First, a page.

GUEST COMMENTARY: Now’s the time for European core

With an economy increasingly poised for recovery and one that represents more than a third of the invested global property universe, European real estate is attracting significant interest from both domestic and international investors.

The beginning of the rent growth cycle at a time when European Central Bank quantitative easing (QE) has pushed European government bond yields to record lows provides a compelling cyclical opportunity, as evidenced by the historically wide spread between the Eurozone All-Property prime yield and 10 year German Bund. Favorable relative value combined with recovering real estate fundamentals and reduced investor risk aversion should translate into property price appreciation over the next few years.

A dearth of development starts in the post-gfc era now in the seventh year means that the supply of core modern accommodation is increasingly in short supply and rent growth expectations are rising. That is especially the case for the better quality core stock. Accelerating growth means core commercial real estate yields are likely to continue on a downward path as the recovery gains traction.

With capital markets pre-occupied with the timing and pace of US rate hikes, Europe’s QE program is currently set to continue building until at least September 2016. The resultant effect is a Euro/Dollar exchange rate now approaching parity, following a weakening of circa 25 to 30 percent over the last 6 months or so. That offers an enhanced market entry for US Dollar denominated commercial real estate investors who are generally prepared to remain unhedged.

The simplest way for investors to gain cost effective exposure to core real estate with meaningful diversification is via core open-end (pooled, unlisted) funds that invest in diversified portfolios of high quality, income producing, well tenanted and well located properties across all key segments of the market and with modest financial leverage and little, (re)development risk. Such funds are well entrenched in the US market – a single country – but investor options to access this type of strategy across the complex, diverse and heterogeneous real estate markets that comprise Western Europe are more limited.

In the US there is a mature, deep and liquid market for core investment product in fund format. The National Council of Real Estate Investment Fiduciaries (NCREIF) Funds Index – Open Ended Diversified Core Equity (ODCE) provides historical returns back to 1978 and today comprises 23 open ended commingled funds managed by a range of US based managers, with a GAV of $173.1 billion and a NAV of $133.3 billion (as of Q1 2015). Sizes of individual funds range from about $300 million up to $25 billion. To that extent, investors seeking core returns in the US have a range of options available to them. Particular characteristics, mechanics and styles of each fund will differ, enabling consultants and investors to match their expectations and aspirations.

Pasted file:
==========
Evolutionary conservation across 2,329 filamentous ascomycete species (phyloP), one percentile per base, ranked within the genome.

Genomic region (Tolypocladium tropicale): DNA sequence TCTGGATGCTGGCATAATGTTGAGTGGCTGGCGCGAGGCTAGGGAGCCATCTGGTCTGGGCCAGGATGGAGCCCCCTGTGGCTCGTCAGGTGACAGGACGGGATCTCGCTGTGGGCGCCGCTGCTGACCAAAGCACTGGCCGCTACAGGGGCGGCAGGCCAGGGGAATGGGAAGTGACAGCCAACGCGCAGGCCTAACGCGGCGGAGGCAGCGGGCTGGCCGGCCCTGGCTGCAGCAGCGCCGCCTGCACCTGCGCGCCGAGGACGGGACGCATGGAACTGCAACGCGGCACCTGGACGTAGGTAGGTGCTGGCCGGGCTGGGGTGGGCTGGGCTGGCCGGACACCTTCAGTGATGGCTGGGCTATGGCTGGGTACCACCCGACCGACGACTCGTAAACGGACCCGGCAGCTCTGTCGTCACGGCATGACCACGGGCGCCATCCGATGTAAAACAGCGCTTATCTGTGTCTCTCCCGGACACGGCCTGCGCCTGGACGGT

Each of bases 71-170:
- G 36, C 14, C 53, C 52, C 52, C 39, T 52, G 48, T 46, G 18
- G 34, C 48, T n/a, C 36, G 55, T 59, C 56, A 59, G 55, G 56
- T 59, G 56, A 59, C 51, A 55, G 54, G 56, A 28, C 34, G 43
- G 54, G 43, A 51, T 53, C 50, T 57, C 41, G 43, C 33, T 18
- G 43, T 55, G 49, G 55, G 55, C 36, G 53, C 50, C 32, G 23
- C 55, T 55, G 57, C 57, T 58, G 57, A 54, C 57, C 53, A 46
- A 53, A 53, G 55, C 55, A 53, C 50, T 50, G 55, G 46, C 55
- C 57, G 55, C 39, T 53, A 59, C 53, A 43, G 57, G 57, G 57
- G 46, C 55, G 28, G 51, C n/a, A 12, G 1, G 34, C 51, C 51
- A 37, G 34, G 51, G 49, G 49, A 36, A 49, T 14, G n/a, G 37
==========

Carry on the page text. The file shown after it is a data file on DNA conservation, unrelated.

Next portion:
In Europe the contrast is stark. The total INREV universe of private funds in Europe has a market cap of circa €275 billion. Of that market cap, around €80 billion comprises core open ended balanced funds, but the vast majority of those core open ended balanced funds comprise the German open ended funds universe – amounting to circa €73 billion. If we strip out the German open ended funds universe, we are left with sub €8 billion of assets which comprises the universe of core pan European balanced funds available to investors outside of Germany. That’s around 2.5 percent of the INREV universe.

The majority of the dozen or so funds that comprise this universe were launched in the early 2000’s up to 2007 and, to that extent, a number of them suffer from legacy issues. In particular, there have been only a couple of fund launches since the 2008 vintage and both these funds have seen significant inflows from investors from Europe, US as well as Asia. It is clear that significant queues have resulted with investors having to wait for extended periods of time before their money is invested.

There is therefore a clear requirement from consultants and investors alike for more core pan European open ended balanced funds and, to that extent, for those managers that have the necessary infrastructure in place and the desire to establish appropriate funds in Europe, the opportunities should be significant.